CRYSTAL ICE CAVE
- CALIFORNIA -
Each winter this underground cave forms a dazzling ice palace.
Way up in northern California, Lava Beds National Monument is a land scarred by the tectonic grumblings of the Medicine Lake shield volcano nearby. Millions of years of lava pouring through the land resulted in a labyrinth of 800 caves. Twenty of these caves host strange and surreal ice formations during winter, the most spectacular of which is Crystal Ice Cave. Like something straight out of a Norwegian novel, Crystal Ice Cave brims with rare ice formations that can’t help but make you say “Oooooh.”
The cave drops as deep as 150 feet below the ground and runs 960 feet long, and features towering ice stalactites, stalagmites, and two frozen waterfalls, according to the Mail Tribune. The formations are different each year, depending on how the water falls and freezes. The cave was named by Judson Dean Howard, who is credited for prodding President Calvin Coolidge to turn the caves at Lava Beds into a National Monument. The land above Crystal Ice Cave is a desert, and the drippings from the cave’s formations offer a crucial watering hole for wildlife.
The cave is usually accessible via private tours on Saturdays from January through March, which can only be booked over the phone and tend to fill up fast, according to Gizmodo. At one point, the ice cave tours took as many as 40 people—until rangers noticed the tours caused an enormous, unnatural spike in temperature and reduced the group size to six. Would-be cavers must provide their own spelunking equipment, pass a screening for white-nose syndrome before entering the subterranean system, and be able to ascend a 50-foot long ice slope on a rope, among other hazardous physical maneuvers.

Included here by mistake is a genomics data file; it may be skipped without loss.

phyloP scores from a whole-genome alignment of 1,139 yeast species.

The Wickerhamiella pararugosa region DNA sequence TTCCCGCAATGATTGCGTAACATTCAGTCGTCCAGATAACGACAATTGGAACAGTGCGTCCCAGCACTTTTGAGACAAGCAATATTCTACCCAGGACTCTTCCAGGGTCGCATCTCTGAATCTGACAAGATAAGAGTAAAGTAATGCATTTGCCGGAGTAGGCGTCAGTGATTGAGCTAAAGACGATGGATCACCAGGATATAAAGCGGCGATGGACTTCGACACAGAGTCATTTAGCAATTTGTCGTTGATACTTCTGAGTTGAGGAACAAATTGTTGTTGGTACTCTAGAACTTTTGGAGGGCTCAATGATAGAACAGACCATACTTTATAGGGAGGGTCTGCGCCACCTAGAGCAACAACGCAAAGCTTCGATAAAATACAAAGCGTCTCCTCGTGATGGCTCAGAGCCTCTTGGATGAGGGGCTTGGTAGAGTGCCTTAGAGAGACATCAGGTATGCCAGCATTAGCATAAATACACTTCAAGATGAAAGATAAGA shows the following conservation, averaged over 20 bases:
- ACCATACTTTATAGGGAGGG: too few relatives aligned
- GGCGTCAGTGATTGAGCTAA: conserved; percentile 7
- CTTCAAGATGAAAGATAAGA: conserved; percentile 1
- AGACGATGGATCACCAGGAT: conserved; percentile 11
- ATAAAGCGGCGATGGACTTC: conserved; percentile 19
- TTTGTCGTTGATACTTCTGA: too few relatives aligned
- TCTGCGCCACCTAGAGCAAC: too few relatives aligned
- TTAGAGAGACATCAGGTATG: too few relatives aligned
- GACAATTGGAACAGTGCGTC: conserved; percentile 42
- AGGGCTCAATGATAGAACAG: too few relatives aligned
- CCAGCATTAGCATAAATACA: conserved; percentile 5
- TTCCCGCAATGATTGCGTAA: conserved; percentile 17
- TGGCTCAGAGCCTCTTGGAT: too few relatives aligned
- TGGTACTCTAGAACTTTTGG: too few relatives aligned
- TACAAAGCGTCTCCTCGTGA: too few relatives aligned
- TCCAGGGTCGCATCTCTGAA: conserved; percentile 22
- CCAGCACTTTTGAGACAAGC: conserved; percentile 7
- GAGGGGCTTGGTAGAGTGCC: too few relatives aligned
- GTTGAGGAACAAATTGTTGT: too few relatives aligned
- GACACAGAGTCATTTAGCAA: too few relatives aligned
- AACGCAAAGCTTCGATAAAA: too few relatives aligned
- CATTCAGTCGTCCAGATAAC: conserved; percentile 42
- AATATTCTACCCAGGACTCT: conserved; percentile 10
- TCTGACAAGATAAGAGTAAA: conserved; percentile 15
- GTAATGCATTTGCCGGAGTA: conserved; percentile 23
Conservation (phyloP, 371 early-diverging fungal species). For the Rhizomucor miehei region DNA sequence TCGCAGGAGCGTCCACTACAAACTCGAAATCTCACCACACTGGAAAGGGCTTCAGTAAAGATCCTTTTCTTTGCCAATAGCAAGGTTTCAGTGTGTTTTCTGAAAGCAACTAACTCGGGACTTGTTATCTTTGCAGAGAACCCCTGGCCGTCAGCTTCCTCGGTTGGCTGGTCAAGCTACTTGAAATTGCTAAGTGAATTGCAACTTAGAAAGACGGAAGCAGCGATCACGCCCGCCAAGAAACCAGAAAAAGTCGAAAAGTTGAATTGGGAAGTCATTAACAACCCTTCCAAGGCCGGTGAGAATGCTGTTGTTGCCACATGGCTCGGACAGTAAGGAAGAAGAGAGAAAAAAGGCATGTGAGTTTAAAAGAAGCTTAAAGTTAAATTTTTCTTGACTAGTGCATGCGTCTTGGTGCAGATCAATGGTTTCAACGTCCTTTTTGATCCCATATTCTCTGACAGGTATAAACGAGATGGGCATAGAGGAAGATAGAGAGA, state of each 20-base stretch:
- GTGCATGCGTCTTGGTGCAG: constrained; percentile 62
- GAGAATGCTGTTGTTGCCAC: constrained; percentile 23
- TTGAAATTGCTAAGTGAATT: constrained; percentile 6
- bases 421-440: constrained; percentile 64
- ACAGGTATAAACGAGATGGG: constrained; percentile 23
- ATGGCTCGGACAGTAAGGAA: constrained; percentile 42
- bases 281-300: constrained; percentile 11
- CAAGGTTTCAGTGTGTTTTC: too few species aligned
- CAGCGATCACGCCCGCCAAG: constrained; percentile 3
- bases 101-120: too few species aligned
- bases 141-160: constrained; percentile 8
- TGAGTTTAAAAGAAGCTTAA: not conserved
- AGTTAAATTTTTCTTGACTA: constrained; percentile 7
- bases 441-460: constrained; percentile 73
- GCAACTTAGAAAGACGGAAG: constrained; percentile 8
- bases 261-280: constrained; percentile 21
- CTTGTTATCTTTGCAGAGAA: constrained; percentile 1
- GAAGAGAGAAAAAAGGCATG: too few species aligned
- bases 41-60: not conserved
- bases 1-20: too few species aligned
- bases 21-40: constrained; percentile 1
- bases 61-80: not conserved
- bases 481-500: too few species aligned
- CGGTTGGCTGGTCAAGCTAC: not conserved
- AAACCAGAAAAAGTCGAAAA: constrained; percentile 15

In recent years, as the area has experienced warmer winters, Crystal Ice Cave seems to be melting, according to a short video from the National Parks Service. The Parks Service did not open Crystal Ice Cave tours in 2020 due to high temperatures, which prevent the monumental ice formations from freezing and leave areas of the cave wet and too dangerous to traverse.
Lava Beds National Monument is located on the ancestral lands of the Modoc people. Some white settlers who colonized the region demanded the Modoc people be forcibly removed to the Klamath Reservation in Oregon, which had poor conditions and was also occupied by members of the Klamath, Yahooskin, and Paiute Tribes, according to a National Parks Service report. In 1870, a group of 372 Modocs left the reservation and returned to Lava Beds, taking refuge in a natural lava fortress and holding off the U.S. army for five months.